All of the images can be printed out A4 size so you can work 1:1 with your reference image (another classical technique called ‘sight-size’). You can then draw out freehand or trace the lines to get you started, this course is all about getting you painting.

Beginner to intermediate.

No, this course works from downloadable photographs, so you can follow along with the demonstration that I’m working on.

I find this approach gives confidence with glazing and brush techniques.

The demonstrations have been designed to utilize the quick-drying properties of acrylics and to work around all the issues they can have.

If you work with oils, the smart palette I use is available in acrylic and oil, so you could transfer most of the skills and pigments but you’ll find the glazing layered approach on the first tutorial impossible to achieve in the same time frame that I demonstrate in.

If you add a quick drying medium, such as Liquin into your paints and waited for each layer to dry, you’d still get really good results as the principals of all the tutorials stem from classical oil painting.

If you’re new to acrylic painting or have been painting for years but still have trouble mixing tonally accurate skin tones and find creating subtle blends difficult, then you would see instant improvements on this course.

If you’re looking for ‘cheat sheets of skin tone recipes’ this isn’t the course for you – there’s nothing wrong with specific recipes for skin tones but because of the huge variety in sitters complexions, lighting conditions and style of painting there isn’t a one size fits all.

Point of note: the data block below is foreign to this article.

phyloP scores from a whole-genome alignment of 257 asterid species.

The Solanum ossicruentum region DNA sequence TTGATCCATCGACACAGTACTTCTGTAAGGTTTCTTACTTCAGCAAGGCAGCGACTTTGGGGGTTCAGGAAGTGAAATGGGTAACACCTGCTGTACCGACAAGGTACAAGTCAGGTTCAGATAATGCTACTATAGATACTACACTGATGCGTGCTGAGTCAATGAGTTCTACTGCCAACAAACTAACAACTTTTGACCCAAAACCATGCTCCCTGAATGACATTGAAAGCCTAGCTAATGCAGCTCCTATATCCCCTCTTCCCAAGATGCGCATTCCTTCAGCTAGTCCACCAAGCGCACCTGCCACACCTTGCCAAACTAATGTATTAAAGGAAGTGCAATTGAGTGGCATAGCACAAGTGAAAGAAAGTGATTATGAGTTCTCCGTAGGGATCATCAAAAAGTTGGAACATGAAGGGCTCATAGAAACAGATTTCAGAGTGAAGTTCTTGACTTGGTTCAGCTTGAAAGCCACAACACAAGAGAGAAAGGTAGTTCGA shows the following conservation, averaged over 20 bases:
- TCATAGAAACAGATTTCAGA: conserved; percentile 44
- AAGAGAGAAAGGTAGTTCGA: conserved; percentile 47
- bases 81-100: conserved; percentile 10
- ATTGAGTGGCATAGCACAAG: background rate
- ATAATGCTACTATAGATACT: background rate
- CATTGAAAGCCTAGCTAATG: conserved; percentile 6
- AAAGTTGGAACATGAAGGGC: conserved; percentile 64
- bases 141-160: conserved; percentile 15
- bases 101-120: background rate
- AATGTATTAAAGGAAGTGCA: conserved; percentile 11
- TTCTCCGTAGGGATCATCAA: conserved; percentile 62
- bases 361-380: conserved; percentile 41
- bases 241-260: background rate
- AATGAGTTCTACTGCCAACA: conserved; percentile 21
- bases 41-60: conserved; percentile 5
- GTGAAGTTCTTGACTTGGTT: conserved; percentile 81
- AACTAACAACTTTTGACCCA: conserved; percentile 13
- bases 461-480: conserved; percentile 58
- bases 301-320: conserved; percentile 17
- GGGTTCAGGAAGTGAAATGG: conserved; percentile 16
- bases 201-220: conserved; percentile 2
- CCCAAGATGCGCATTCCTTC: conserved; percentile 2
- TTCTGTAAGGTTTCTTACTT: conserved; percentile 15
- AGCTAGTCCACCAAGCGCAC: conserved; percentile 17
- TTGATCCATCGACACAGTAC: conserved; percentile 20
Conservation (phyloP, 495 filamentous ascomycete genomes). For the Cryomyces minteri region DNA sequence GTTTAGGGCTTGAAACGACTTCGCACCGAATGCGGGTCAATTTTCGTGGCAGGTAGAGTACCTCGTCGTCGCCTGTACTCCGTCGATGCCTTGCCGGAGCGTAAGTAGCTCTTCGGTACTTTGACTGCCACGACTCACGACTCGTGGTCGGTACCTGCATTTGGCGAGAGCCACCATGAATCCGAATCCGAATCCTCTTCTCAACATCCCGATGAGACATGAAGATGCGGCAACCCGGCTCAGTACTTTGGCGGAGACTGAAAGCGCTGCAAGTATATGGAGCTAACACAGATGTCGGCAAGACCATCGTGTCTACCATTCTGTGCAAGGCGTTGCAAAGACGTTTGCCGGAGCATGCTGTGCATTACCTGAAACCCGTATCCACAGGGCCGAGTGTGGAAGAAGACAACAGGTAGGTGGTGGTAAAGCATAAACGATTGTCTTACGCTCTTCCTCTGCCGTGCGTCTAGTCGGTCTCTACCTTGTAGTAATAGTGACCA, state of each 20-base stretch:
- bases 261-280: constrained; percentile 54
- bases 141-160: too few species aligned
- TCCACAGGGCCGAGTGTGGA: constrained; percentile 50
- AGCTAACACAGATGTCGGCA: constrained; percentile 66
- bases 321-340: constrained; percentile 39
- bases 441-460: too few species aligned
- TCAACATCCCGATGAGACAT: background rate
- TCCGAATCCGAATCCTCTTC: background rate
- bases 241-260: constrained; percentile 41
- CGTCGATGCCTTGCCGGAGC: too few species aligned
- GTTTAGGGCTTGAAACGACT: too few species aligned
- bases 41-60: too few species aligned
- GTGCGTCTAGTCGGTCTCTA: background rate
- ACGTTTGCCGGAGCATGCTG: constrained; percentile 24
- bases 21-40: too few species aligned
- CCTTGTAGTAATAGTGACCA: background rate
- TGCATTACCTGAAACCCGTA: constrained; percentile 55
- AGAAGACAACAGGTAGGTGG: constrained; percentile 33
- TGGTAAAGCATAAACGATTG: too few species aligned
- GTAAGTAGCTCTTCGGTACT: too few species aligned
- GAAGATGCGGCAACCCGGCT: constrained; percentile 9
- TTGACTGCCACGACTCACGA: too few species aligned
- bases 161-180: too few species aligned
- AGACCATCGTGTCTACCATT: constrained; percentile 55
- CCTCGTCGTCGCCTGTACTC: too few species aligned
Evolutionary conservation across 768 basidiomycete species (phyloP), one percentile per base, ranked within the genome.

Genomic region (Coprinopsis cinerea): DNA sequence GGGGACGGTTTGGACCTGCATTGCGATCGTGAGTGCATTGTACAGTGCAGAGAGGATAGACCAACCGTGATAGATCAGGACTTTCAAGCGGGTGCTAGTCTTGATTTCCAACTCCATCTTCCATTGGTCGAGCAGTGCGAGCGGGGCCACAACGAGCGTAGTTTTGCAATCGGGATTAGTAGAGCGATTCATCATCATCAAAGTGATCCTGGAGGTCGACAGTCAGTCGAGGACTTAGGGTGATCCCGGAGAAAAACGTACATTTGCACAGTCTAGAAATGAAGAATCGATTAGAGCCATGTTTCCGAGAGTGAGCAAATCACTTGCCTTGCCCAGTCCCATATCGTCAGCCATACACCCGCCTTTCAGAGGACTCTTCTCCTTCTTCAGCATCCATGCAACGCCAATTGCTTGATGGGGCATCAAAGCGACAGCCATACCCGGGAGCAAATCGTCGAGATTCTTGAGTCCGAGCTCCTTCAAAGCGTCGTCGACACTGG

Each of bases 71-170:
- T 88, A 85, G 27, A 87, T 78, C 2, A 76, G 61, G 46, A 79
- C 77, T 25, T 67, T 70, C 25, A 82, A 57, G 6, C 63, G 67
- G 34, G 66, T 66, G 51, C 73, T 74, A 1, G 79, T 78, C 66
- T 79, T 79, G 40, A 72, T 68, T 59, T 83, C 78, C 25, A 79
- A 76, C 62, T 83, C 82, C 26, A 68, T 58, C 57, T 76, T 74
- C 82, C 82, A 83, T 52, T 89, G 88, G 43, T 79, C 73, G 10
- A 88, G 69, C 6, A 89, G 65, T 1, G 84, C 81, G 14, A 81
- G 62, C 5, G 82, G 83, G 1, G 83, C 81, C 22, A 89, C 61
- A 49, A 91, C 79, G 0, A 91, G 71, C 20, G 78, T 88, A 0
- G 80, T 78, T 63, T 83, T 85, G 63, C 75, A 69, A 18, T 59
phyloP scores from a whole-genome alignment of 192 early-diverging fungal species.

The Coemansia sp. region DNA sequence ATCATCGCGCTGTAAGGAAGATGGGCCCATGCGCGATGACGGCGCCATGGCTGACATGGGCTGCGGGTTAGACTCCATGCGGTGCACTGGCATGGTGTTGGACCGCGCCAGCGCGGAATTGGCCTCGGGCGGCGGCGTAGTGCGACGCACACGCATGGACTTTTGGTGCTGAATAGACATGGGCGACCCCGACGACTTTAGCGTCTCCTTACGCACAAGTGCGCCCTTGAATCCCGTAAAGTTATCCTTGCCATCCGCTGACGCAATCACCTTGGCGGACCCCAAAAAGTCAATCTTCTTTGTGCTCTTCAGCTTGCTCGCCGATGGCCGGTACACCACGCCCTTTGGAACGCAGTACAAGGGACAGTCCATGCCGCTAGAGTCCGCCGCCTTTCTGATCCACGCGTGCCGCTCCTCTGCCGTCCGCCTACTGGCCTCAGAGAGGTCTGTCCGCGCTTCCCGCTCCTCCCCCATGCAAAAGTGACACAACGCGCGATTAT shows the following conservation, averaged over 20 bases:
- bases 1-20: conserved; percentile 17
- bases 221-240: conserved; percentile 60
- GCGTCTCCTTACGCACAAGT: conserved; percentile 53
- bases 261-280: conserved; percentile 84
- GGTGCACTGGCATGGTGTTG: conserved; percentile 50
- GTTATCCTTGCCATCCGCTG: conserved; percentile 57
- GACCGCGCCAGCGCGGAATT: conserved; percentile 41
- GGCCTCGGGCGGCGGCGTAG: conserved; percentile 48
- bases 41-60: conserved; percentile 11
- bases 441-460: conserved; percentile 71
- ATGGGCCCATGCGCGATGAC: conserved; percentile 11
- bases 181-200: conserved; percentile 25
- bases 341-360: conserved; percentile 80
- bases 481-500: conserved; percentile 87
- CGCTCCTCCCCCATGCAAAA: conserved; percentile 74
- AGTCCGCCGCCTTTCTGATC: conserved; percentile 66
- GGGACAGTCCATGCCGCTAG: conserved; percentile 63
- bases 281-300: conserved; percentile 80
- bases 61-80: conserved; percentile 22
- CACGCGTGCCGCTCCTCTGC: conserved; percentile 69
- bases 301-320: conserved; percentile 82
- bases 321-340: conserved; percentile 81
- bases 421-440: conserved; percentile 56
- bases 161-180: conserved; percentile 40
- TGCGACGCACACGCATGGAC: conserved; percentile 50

Having the knowledge to create your own recipes is much more powerful as an artist.

Not in detail, I talk through the things to look out for when sketching out the piece but I don’t go into anatomical details or processes on drawing a portrait head.

No, the 3 studies are all head and shoulder studies.

If you follow the lessons in progression then by the end of the course you will have three finished portraits. Each complete in three different colour palettes, from muted grey tones to warm oranges and browns.

You’ll have gained a foundational knowledge of how to mix base skin tones and a deeper understanding of controlling a colour’s saturation and intensity.

We accept all major credit and debit cards such as Visa, Mastercard. We also accept Paypal.

It will be tricky as I often don’t show the reference image on the screen but concentrate on the painting application.
If you had another device, you could work from the image if you could display it on another screen.
Also, It will be easier when colour mixing to work from a print-out.
As an alternative to buying a printer, you can save the reference image to a USB drive and print it out from a local print shop/photo kiosk.